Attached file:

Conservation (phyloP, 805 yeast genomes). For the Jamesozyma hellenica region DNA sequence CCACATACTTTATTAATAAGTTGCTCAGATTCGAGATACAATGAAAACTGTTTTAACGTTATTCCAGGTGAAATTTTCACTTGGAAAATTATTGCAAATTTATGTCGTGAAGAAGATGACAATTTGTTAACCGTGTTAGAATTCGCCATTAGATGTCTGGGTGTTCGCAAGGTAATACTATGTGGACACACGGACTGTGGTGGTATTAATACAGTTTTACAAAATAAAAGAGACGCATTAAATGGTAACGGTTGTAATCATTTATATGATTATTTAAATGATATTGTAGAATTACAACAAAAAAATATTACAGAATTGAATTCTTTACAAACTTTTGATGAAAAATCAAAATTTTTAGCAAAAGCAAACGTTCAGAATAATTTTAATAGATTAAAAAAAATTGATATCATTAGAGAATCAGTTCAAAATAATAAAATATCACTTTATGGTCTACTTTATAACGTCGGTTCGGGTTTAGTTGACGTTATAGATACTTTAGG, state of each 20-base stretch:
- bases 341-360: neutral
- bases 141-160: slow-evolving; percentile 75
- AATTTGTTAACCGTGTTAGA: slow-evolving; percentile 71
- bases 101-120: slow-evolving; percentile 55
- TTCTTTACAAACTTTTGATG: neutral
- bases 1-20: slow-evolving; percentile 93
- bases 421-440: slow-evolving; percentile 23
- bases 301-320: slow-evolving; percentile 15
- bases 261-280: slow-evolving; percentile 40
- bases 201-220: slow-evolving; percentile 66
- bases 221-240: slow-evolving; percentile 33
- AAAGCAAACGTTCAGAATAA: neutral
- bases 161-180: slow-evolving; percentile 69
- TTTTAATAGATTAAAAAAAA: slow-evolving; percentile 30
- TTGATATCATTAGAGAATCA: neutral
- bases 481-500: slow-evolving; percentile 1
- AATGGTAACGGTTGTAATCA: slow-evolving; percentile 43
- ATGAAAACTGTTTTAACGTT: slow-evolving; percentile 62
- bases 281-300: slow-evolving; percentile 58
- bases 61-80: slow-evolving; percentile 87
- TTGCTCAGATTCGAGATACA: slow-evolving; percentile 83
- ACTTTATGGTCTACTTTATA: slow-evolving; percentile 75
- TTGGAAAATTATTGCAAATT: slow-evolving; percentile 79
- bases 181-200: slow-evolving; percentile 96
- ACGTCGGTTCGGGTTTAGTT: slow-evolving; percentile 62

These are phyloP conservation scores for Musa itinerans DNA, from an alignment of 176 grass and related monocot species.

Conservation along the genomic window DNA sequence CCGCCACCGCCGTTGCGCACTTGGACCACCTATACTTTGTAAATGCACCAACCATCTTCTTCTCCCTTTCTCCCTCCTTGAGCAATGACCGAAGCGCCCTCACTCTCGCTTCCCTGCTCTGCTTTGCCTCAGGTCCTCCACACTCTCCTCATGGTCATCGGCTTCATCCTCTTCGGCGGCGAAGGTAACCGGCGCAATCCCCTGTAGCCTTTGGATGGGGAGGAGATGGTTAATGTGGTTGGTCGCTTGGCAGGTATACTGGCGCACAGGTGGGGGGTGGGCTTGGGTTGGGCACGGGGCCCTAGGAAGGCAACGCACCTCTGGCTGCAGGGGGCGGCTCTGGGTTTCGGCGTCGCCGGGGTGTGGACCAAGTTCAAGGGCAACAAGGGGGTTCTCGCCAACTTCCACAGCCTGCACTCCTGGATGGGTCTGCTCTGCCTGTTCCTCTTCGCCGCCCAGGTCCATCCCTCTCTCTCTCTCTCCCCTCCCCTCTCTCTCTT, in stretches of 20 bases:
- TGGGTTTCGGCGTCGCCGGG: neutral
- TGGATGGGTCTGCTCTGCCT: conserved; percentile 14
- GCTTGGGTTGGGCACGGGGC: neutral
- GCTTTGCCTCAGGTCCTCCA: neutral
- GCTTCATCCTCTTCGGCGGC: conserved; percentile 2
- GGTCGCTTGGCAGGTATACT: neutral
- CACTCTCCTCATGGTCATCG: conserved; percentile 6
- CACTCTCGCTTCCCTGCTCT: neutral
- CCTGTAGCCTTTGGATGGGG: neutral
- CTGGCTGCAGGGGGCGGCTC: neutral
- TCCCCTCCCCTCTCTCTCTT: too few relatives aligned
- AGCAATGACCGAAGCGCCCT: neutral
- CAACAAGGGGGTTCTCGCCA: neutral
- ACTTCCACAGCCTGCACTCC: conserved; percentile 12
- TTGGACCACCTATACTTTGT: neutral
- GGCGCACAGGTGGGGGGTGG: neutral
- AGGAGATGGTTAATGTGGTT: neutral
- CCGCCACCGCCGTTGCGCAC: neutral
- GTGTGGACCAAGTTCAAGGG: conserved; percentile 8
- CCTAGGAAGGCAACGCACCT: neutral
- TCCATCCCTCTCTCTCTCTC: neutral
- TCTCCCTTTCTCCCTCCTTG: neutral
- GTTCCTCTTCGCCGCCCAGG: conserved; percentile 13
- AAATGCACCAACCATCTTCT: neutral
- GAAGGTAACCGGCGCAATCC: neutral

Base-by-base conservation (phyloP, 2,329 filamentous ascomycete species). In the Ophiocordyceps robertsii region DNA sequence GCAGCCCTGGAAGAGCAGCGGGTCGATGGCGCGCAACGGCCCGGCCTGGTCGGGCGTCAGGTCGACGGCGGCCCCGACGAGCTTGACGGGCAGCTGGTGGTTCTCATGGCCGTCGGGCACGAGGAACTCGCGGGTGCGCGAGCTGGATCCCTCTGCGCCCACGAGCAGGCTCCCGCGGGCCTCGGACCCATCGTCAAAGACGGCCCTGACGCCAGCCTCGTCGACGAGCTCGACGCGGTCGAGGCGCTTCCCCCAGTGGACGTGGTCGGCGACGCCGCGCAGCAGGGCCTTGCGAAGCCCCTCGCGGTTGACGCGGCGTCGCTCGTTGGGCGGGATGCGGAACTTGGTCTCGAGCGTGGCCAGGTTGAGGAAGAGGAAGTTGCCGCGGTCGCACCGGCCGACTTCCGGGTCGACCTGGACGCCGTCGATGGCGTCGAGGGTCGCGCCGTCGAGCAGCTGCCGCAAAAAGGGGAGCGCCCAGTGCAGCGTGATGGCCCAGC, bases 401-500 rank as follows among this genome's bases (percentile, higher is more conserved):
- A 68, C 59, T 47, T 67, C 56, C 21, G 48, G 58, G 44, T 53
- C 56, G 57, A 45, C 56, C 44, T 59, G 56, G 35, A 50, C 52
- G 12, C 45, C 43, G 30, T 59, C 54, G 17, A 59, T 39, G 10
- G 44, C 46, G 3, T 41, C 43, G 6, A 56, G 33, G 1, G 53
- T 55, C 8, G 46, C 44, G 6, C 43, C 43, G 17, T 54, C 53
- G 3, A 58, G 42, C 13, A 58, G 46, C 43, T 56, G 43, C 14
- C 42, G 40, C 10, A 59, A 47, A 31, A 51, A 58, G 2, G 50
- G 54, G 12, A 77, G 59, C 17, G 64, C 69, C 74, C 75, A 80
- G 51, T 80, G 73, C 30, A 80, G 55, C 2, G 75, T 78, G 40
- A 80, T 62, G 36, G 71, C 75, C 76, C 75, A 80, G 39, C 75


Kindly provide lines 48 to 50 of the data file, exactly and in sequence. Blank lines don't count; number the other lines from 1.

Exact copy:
- CCTAGGAAGGCAACGCACCT: neutral
- TCCATCCCTCTCTCTCTCTC: neutral
- TCTCCCTTTCTCCCTCCTTG: neutral